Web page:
Campaign Segmentation Guide: Non-brand Campaigns

- Larissa Misch

This post is part of the series Campaign Segmentation

Other posts in this series:

  1. Step-by-Step Guide to Campaign Segmentation in Google Shopping
  2. Campaign Segmentation Guide: Non-brand Campaigns (Current)
  3. Campaign Segmentation Guide: Designer Campaigns

Now that you understand the strategy behind campaign segmentation, let’s take a closer look at the steps to put this campaign structuring in place.

First, ask yourself:

Do I have an existing active Shopping campaign?

  • Yes – go to Part 1
  • No – go to Part 2

Part 1: Existing Shopping campaign

Since historical data plays an important role in PPC campaigns, it’s important to address the set up separately. Segmentation can also vary from business to business.

For instance, the product specific campaign is considered optional because depending on what you are selling your products might not have this level of specificity. In that case, you can just divide into generic and branded queries.

Step 1: Find your brand terms

  1. Go to your existing Shopping campaign.
  2. Navigate to the Search Query Report.

  1. Filter for the most common “brand” term (in this example, the designer is Nike).
  2. Analyze the terms that “contains” designer and the ones that “does not contain” the designer.

  1. Check if there is a pattern of one type of search query has more conversions than the other. If so, then it’s better not risk losing this historical data and use that query type as your Generic campaign.

For example, if your existing campaign has 150 conversions coming from brand terms at a $30 CPO, and 400 conversions at $80 CPO for non-branded terms; it’s recommended that you make the non-branded terms your Generic campaign, this way you won’t lose the majority of your conversion data.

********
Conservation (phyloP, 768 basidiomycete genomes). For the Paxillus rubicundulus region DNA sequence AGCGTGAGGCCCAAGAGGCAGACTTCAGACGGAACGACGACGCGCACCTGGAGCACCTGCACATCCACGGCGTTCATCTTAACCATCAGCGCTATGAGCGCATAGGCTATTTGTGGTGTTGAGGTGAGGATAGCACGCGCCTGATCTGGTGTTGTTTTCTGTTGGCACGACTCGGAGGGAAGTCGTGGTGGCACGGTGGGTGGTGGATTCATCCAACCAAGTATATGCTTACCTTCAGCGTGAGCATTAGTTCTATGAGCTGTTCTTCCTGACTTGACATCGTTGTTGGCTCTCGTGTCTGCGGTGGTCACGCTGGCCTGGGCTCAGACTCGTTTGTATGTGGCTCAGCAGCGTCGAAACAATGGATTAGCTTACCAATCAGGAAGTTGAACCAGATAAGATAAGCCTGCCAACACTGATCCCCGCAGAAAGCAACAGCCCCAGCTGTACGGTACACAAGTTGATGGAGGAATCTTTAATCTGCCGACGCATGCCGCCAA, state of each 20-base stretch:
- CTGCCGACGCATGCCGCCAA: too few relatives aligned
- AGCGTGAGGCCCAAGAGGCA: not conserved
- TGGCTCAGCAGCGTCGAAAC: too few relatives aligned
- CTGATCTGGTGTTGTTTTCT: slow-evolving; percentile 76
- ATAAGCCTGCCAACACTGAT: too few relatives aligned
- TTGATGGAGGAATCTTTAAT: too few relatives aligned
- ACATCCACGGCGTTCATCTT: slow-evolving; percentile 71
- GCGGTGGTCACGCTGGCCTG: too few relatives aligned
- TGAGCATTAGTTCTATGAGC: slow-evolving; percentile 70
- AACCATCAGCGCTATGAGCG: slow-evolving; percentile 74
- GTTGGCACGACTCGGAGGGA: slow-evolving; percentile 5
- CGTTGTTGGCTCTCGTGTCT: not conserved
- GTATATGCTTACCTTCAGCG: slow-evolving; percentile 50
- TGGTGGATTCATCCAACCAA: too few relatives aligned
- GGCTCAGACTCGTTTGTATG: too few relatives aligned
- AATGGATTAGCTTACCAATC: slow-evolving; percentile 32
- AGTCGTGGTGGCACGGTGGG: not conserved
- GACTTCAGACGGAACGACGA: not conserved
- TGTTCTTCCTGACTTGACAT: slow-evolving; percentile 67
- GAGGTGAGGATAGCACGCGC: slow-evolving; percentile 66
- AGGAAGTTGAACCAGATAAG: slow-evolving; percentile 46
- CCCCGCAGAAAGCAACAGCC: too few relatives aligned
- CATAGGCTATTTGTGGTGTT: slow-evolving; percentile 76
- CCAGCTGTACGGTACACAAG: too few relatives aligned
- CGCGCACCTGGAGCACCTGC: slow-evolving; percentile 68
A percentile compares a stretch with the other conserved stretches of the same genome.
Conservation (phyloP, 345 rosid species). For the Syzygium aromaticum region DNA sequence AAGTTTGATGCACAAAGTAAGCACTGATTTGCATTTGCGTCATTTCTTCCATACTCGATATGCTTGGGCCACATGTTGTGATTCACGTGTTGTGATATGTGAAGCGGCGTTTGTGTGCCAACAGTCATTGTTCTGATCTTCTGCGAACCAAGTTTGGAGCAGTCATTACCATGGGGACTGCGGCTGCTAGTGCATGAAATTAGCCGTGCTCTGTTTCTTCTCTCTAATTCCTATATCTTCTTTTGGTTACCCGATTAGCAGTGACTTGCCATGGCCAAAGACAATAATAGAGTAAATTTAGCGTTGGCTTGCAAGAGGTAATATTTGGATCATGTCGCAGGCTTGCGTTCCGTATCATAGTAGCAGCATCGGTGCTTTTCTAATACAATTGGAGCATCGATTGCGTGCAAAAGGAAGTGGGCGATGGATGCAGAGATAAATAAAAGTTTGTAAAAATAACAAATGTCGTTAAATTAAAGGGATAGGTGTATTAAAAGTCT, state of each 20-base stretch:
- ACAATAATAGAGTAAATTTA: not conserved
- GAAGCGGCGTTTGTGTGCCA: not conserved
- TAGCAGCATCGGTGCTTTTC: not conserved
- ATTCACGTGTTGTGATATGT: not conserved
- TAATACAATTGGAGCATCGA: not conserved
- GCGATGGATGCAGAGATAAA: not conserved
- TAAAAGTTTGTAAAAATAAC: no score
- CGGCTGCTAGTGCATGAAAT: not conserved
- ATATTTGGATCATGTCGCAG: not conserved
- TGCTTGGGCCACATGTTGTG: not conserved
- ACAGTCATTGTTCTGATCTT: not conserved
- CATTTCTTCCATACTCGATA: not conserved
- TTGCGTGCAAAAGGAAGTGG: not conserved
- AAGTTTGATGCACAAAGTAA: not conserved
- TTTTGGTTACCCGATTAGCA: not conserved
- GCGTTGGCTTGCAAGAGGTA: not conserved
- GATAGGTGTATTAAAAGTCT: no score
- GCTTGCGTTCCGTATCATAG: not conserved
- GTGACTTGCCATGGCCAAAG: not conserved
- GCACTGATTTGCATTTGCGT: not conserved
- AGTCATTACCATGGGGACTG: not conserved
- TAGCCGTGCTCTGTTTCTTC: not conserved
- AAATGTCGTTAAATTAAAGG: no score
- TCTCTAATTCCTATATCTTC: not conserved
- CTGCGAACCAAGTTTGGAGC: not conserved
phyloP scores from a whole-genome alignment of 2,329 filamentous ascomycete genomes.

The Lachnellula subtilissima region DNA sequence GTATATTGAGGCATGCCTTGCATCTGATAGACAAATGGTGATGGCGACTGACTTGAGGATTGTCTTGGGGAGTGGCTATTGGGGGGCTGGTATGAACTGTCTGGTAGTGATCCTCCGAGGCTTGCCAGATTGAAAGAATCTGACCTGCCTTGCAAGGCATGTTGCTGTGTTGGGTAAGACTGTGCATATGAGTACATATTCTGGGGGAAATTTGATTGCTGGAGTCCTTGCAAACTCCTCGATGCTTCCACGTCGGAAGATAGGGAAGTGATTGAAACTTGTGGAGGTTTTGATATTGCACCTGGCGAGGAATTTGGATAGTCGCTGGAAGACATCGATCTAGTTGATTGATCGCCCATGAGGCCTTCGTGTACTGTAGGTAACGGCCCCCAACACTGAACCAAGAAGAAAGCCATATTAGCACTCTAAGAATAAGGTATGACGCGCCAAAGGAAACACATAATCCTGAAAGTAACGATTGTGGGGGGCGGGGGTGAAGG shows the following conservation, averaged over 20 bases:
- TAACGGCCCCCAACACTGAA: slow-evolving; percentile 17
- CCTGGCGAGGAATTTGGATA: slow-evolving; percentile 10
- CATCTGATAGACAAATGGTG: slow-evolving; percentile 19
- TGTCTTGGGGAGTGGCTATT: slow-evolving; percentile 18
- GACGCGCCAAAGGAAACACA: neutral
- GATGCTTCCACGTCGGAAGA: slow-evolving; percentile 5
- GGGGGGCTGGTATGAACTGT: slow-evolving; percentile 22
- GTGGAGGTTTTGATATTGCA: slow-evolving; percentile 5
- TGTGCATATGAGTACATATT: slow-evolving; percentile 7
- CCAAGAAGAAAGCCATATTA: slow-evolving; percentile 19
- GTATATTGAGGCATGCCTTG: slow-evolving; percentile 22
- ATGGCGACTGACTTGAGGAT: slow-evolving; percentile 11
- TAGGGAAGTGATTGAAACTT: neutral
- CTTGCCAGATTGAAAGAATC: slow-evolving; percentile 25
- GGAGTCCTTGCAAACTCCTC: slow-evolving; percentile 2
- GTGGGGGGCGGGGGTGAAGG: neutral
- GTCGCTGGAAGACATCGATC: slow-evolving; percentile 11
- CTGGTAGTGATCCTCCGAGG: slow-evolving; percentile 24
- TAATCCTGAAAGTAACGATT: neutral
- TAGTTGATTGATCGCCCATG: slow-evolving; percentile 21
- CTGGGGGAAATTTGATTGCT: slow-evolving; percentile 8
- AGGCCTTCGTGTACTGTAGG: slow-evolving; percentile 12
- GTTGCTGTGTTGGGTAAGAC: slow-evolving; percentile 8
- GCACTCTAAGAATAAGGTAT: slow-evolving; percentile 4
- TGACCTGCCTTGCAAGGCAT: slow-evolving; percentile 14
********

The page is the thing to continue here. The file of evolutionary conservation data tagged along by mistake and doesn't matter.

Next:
Step 2: Create the campaign

  1. Go to the Settings tab
  2. Change the name of your campaign to something like “Shopping_Generic”
  3. Change the Campaign Priority to “High”

Step 3: Configure a shared budget

It’s really important that you use a shared budget. If you don’t, when one of your campaigns runs out of budget, all the traffic will go to the other campaigns and the whole system collapses.

To configure a shared budget

  1. Go to the Shared library tab of your Adwords interface
  2. Name your budget
  3. Select the correct campaign and the budget amount
  4. Save it

Step 4: Add Negative keywords

Now, you have to assign negative keywords to each campaign. Like in normal Text Ads, the Negative keywords will prevent Google from showing your ad if a user has typed in one of those keywords.

To do that:

  1. Navigate to the keywords tab in your Campaign
  2. Then, add “all” possible brand term variations and product terms. Remember, you don’t want any of these terms to show in the campaign since this will be your generic campaign and therefore you want to bid low.
  3. Don’t forget to also add Designer/Specific misspellings as negatives

Step 5: Adjust the bid

The final step is to lower your bids so that you don’t bid much for these non-brand, lower converting queries.

  1. Choose the ad group, then go to the Product groups tab
  2. Mark all products, and bid them as low as you feel they should be.

Tip: You can have cases where the generic terms are really profitable or cases where they are not at all. Set your bids accordingly.

To save some time, I would also recommend that you adjust your bids in the Google Adwords Editor.

  1. Open the Editor
  2. Get recent changes (always)
  3. Select your new Shopping_Generic campaign
  4. Navigate to the Keywords and targeting section and select Product groups